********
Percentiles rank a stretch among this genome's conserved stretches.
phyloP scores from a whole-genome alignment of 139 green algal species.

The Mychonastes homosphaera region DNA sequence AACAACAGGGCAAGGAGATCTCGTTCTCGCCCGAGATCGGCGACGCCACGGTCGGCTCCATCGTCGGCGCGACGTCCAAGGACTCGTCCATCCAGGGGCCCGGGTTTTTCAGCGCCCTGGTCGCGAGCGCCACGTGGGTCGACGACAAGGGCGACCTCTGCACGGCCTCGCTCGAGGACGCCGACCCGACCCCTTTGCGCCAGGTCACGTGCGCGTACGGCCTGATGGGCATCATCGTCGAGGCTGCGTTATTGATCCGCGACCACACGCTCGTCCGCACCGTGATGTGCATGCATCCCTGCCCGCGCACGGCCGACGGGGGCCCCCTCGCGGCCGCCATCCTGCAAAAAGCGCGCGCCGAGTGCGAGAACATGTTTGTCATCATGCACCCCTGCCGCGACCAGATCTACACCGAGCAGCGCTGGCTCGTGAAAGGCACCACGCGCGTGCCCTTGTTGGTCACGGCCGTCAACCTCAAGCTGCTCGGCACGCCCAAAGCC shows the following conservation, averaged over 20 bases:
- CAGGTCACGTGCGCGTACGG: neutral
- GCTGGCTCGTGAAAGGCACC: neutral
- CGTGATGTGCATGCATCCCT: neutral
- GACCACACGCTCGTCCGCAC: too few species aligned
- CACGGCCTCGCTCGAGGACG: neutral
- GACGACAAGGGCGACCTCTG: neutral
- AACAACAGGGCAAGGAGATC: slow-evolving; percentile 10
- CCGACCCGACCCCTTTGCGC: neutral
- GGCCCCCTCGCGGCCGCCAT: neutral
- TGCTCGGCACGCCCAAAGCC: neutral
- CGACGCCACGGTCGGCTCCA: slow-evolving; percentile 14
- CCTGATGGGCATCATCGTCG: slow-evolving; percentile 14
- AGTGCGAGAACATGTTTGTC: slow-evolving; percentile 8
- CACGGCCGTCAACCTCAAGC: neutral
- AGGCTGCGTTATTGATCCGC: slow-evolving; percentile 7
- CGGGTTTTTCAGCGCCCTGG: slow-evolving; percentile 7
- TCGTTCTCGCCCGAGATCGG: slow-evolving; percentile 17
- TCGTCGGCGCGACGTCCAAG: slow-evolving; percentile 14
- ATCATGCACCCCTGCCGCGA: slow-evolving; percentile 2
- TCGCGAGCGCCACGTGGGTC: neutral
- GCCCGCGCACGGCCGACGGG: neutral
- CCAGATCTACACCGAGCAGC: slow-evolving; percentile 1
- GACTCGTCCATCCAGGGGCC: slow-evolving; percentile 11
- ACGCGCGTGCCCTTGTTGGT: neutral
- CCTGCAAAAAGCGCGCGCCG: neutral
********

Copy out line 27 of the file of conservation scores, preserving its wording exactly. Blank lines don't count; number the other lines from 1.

- ACGCGCGTGCCCTTGTTGGT: neutral